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Contraceptives (School Children)

Volume 984: debated on Tuesday 6 May 1980

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asked the Secretary of State for Social Services if, in the light of his review of the question of the provision of contraceptives to school-children without parental knowledge or consent, he is yet able to make a statement.

I have reviewed that part of DHSS circular HSC(IS)32 issued in May 1974 on family planning services which gives guidance to health authorities in relation to the young. Attached to the circular was a memorandum of guidance, paragraphs 40 to 45 of which dealt with this question. There have been suggestions that paragraphs 40 and 41 may have encouraged doctors and others to believe that they might in all cases advise about contraception and prescribe for girls under the age of consent without the involvement of their parents or those legally responsible for them.My review has led me to conclude that although these paragraphs provided a factual statement of the position in law and of professional practice, they could with advantage have placed greater emphasis on the moral and social perspective in which this question should be considered.The guidance stated (paragraph 41) that

" it would always be prudent to seek the patient's consent to tell the parents ".

I do not consider that this gives sufficient emphasis to the vital importance of parental responsibility. I would, therefore, very much hope that in any case where a doctor or other professional worker is approached by a person under the age of 16 for advice in these matters, the doctor or other adviser would always seek to persuade the child to involve the parent or guardian at the earliest stage of consultation; and would proceed from the assumption that it would be most unusual to provide advice to individuals about contraception without the consent of the parent, or guardian—or other person in loco parentis.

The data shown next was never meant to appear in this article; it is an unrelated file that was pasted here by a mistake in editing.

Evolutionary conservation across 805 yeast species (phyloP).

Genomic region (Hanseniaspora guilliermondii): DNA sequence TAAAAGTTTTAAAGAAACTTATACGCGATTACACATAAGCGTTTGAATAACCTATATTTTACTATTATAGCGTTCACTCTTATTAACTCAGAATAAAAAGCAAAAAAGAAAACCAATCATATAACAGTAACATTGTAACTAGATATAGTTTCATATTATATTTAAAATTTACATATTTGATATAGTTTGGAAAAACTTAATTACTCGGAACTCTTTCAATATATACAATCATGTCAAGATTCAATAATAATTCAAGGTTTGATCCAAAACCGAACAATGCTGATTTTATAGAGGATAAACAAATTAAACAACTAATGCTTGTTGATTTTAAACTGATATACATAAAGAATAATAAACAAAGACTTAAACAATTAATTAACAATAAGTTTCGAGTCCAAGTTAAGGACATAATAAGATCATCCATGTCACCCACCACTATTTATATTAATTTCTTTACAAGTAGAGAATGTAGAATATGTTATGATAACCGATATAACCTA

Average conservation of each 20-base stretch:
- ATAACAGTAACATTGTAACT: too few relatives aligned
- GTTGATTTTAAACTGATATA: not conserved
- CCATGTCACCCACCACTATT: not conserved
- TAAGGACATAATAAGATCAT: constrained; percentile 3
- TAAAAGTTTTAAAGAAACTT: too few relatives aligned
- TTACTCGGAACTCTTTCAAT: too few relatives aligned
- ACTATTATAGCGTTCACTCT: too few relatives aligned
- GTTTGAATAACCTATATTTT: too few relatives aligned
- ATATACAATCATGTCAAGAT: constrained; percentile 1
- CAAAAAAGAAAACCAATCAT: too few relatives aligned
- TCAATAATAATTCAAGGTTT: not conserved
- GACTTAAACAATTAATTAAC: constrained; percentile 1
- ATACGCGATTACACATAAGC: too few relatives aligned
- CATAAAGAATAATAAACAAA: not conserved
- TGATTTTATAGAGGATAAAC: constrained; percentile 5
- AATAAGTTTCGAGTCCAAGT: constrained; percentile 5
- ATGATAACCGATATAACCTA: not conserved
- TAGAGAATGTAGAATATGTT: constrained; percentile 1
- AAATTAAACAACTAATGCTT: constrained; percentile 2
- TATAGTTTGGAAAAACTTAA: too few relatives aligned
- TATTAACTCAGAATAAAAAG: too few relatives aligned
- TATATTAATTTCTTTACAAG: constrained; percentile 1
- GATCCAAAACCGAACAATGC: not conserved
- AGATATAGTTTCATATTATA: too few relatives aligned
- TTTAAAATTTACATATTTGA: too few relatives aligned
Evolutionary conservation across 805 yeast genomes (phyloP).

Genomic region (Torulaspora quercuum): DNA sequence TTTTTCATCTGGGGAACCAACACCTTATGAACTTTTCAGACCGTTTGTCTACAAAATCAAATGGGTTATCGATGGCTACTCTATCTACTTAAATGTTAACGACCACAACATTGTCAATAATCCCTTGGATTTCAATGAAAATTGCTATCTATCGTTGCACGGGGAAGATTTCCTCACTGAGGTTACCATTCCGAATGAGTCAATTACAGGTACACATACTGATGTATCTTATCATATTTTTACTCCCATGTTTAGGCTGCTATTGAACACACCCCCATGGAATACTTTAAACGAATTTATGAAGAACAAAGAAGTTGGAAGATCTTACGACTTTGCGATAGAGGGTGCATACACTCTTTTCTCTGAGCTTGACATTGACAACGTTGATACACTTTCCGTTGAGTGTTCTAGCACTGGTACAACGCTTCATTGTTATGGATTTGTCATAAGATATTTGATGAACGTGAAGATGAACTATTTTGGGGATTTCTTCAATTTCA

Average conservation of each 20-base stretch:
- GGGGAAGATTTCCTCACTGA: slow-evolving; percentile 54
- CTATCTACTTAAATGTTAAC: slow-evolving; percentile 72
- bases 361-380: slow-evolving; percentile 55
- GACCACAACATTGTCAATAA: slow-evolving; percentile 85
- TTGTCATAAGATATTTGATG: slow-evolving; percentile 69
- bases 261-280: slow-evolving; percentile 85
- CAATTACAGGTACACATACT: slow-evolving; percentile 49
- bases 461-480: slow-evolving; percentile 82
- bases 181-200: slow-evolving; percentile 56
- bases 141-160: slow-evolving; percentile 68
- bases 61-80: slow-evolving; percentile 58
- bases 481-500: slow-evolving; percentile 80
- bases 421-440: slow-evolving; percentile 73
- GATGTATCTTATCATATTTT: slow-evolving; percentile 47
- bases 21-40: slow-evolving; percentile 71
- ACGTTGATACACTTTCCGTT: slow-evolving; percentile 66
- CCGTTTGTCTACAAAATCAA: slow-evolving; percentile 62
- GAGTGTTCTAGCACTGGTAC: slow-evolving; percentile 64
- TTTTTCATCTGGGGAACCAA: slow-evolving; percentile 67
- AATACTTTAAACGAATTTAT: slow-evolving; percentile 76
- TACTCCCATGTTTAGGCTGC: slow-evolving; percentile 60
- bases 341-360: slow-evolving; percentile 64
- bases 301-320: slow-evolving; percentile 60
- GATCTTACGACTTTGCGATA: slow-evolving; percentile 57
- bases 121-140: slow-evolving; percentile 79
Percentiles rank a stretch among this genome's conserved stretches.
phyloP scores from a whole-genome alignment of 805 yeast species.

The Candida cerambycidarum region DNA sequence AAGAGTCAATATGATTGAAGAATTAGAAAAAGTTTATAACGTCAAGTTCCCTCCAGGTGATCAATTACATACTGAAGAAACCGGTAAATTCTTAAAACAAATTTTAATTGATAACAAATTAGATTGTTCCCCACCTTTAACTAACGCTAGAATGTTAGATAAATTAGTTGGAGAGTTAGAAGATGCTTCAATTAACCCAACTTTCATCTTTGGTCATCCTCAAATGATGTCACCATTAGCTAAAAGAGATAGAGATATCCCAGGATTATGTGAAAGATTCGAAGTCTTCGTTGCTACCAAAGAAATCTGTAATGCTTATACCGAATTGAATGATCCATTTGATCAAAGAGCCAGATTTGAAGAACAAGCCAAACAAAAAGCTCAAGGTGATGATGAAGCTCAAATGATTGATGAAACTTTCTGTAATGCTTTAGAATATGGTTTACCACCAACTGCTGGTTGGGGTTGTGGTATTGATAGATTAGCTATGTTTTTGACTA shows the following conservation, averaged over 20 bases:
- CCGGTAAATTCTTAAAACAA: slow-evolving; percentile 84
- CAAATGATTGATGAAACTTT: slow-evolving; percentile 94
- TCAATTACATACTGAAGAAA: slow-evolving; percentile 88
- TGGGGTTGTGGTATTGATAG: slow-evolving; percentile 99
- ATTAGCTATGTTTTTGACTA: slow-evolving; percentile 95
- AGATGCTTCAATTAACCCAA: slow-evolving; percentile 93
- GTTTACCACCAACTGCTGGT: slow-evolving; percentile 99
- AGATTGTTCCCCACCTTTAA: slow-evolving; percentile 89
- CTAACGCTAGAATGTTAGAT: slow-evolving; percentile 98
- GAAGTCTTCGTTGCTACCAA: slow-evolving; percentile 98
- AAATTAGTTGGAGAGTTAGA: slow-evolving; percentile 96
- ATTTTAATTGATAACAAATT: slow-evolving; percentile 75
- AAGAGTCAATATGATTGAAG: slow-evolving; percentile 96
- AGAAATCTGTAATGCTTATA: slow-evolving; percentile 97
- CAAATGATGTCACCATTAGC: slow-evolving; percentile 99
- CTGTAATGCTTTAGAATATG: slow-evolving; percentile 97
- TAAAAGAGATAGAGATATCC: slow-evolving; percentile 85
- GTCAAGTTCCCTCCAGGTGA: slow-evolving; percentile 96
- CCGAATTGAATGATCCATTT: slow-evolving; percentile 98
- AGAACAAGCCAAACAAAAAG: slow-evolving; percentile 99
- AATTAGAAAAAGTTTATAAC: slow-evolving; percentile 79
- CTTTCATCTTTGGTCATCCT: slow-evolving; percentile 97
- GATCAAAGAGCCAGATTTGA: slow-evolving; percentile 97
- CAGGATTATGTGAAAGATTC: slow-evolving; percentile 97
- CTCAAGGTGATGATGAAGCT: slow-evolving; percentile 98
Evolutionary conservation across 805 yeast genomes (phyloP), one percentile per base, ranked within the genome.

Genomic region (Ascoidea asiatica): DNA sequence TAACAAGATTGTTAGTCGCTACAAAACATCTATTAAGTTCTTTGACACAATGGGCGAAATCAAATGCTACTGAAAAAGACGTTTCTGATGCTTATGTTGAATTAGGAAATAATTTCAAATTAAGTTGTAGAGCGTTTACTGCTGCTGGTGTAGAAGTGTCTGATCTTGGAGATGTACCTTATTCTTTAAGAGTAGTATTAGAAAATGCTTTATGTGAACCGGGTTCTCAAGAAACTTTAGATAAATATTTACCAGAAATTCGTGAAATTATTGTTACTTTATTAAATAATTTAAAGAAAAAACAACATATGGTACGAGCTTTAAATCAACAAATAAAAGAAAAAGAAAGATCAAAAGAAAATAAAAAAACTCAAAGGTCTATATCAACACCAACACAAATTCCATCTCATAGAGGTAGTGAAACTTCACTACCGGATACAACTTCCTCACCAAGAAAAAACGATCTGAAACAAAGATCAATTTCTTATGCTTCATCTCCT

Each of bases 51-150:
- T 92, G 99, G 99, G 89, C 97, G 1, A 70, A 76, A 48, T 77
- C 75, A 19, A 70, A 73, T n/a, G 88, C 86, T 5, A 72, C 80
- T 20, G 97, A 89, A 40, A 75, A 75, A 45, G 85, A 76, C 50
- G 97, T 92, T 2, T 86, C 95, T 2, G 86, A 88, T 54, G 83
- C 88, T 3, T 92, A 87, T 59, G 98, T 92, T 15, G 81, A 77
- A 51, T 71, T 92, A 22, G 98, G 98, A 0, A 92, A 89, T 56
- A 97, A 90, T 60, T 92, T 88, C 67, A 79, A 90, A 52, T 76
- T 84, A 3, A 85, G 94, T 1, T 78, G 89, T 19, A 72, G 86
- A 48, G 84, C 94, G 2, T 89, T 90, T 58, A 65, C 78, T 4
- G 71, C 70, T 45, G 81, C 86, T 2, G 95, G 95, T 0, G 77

It is, however, widely accepted that consultations between doctors and patients are confidential and I accept the importance doctors attach to this principle. It is a principle which applies also to other professions concerned. If it were abandoned in relation to under-age patients, a situation would quickly develop where many young people would decide not to seek professional advice at all. They could then be exposed to the immediate risks of pregnancy and of sexually transmitted disease, as well as of other long-term physical, psychological and emotional consequences. In these circumstances, the aim of supporting stable family life would in no way have been furthered.

I accept therefore—in all the circumstances—that provision must be made for the occasional possibility of counselling, and if necessary contraception, being provided to young people without the knowledge of their parents or guardians. This must be a matter for clinical judgment. I am here thinking particularly of young people whose parents may be unconcerned, entirely unresponsive, or grossly disturbed. Some of these young people are away from their parents and in official care. I am mindful also that in any such case the nature of any counselling and the decision whether or not to provide contraception must be a matter for the doctor or other professional worker concerned.

I propose to consult the appropriate professional bodies on the basis of this statement, with a view to amending the relevant paragraphs of the memorandum.